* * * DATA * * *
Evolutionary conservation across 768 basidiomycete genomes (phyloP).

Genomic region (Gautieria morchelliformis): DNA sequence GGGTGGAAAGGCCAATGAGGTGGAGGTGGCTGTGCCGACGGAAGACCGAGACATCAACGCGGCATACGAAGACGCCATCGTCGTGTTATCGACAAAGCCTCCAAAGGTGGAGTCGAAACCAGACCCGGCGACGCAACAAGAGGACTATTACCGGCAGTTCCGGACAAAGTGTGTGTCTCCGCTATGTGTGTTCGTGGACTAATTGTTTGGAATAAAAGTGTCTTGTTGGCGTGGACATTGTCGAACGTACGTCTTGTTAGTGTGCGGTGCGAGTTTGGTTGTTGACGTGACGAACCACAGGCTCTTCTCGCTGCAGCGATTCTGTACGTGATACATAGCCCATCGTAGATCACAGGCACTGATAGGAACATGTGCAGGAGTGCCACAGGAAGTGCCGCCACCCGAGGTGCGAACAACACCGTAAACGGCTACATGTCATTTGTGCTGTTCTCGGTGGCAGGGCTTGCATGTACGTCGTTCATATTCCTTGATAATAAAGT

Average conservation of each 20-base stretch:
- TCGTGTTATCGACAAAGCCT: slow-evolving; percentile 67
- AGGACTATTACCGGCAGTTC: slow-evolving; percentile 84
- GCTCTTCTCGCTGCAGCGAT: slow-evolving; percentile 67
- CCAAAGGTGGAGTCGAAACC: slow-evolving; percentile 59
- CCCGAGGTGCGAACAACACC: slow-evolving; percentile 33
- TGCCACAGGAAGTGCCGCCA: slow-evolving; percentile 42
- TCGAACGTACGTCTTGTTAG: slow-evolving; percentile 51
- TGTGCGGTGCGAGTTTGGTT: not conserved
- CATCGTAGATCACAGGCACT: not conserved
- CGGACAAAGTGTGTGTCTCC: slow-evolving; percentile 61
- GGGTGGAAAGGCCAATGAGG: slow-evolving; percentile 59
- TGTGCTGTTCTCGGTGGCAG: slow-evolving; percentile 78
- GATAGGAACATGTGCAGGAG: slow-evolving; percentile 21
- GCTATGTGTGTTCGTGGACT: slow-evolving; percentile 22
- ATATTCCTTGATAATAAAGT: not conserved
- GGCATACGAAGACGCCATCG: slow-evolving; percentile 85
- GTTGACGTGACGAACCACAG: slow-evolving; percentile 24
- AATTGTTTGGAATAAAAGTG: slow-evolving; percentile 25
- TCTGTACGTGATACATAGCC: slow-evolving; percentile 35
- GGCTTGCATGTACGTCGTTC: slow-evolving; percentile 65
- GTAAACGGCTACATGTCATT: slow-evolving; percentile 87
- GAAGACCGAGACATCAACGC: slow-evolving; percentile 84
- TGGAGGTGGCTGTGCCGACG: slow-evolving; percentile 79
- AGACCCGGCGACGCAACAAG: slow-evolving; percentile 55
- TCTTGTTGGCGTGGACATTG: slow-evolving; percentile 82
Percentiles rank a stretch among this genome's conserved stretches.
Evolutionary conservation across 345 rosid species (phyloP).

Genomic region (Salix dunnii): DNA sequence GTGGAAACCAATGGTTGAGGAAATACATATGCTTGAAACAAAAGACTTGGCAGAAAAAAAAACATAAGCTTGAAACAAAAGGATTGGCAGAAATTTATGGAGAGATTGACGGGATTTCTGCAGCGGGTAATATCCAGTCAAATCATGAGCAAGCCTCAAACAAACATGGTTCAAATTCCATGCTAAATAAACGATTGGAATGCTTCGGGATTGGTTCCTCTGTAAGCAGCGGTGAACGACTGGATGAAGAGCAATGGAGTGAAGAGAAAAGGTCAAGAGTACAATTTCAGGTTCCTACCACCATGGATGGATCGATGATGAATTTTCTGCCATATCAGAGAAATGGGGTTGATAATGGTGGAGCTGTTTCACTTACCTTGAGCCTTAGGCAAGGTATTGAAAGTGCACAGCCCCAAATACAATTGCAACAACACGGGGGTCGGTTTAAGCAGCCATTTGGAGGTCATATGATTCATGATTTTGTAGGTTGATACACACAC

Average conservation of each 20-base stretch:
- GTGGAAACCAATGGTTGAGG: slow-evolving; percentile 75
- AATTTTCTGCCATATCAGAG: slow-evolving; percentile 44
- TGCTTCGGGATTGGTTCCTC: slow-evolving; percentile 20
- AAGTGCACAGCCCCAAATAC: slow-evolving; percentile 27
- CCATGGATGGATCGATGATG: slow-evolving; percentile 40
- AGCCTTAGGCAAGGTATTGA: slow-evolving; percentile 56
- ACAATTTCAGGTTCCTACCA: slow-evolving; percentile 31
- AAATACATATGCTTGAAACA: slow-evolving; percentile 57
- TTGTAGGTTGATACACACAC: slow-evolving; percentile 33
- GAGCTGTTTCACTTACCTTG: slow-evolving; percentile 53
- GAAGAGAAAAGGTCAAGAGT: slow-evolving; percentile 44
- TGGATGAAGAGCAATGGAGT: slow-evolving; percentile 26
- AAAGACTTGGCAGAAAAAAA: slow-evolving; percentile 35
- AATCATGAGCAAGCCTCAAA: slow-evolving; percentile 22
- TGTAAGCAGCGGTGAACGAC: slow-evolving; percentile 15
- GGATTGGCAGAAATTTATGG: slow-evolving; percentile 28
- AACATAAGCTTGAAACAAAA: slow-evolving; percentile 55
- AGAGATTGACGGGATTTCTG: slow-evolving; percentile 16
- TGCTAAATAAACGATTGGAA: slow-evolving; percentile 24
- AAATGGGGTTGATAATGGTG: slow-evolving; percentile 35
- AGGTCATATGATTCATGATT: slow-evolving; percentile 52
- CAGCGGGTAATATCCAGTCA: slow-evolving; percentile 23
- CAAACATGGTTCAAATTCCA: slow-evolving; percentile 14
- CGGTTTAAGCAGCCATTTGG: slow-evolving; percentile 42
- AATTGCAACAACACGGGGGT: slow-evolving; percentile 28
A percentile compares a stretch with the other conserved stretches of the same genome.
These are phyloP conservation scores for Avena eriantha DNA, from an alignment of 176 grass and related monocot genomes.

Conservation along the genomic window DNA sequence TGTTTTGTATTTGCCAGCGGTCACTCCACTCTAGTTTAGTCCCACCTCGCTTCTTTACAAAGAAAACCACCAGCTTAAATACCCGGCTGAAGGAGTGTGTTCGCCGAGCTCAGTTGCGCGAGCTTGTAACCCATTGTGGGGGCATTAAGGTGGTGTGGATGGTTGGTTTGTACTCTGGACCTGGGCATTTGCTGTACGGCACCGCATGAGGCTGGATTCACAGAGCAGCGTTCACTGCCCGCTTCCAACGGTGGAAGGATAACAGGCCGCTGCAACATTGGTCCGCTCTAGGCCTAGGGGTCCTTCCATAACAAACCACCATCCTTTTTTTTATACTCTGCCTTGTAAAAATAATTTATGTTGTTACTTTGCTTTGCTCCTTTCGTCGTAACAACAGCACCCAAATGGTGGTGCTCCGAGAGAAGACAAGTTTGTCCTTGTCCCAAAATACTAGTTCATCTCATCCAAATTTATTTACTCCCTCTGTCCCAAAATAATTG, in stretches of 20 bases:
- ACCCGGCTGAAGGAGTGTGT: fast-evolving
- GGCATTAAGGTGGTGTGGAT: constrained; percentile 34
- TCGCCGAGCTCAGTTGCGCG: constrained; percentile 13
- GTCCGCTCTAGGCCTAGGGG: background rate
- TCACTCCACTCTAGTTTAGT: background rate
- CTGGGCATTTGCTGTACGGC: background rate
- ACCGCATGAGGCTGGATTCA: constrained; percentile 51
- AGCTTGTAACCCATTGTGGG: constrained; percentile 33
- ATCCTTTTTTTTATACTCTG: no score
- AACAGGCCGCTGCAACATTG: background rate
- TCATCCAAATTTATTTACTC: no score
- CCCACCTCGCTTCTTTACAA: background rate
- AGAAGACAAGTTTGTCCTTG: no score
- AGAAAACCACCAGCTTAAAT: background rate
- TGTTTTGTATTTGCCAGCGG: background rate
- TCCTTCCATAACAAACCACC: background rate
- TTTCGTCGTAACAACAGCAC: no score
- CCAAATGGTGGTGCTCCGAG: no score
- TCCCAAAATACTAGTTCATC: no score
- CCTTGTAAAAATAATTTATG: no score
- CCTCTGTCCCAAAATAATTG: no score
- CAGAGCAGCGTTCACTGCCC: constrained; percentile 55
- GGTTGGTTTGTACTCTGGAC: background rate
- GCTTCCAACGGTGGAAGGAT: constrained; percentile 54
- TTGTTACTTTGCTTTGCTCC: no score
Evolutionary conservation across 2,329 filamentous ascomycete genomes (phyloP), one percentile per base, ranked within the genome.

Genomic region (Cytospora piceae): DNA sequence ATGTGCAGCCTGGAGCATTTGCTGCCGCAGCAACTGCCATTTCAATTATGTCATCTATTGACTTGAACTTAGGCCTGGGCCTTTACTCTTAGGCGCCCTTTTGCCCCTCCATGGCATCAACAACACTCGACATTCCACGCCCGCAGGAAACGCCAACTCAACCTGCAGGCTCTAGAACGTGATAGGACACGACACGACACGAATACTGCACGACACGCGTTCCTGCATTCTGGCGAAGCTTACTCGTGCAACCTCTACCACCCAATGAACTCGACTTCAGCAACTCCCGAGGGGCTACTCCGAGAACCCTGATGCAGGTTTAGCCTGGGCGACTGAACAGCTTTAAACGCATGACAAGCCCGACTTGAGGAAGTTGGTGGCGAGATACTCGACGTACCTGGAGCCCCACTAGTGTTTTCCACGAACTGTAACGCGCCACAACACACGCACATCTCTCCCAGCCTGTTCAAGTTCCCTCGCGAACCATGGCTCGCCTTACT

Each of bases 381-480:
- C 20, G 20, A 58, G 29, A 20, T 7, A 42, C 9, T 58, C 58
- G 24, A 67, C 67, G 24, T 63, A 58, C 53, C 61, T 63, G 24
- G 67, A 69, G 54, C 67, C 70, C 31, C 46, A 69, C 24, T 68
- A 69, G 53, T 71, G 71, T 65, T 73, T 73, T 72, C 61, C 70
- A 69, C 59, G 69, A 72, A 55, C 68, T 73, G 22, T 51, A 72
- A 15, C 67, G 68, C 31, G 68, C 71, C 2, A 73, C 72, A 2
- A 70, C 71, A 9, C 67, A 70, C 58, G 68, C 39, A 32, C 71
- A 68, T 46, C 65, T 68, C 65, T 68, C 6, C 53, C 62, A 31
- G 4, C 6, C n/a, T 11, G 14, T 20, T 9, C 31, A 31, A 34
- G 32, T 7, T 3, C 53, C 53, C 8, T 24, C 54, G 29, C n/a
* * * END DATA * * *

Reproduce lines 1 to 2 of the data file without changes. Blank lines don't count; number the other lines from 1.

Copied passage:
Evolutionary conservation across 768 basidiomycete genomes (phyloP).

Genomic region (Gautieria morchelliformis): DNA sequence GGGTGGAAAGGCCAATGAGGTGGAGGTGGCTGTGCCGACGGAAGACCGAGACATCAACGCGGCATACGAAGACGCCATCGTCGTGTTATCGACAAAGCCTCCAAAGGTGGAGTCGAAACCAGACCCGGCGACGCAACAAGAGGACTATTACCGGCAGTTCCGGACAAAGTGTGTGTCTCCGCTATGTGTGTTCGTGGACTAATTGTTTGGAATAAAAGTGTCTTGTTGGCGTGGACATTGTCGAACGTACGTCTTGTTAGTGTGCGGTGCGAGTTTGGTTGTTGACGTGACGAACCACAGGCTCTTCTCGCTGCAGCGATTCTGTACGTGATACATAGCCCATCGTAGATCACAGGCACTGATAGGAACATGTGCAGGAGTGCCACAGGAAGTGCCGCCACCCGAGGTGCGAACAACACCGTAAACGGCTACATGTCATTTGTGCTGTTCTCGGTGGCAGGGCTTGCATGTACGTCGTTCATATTCCTTGATAATAAAGT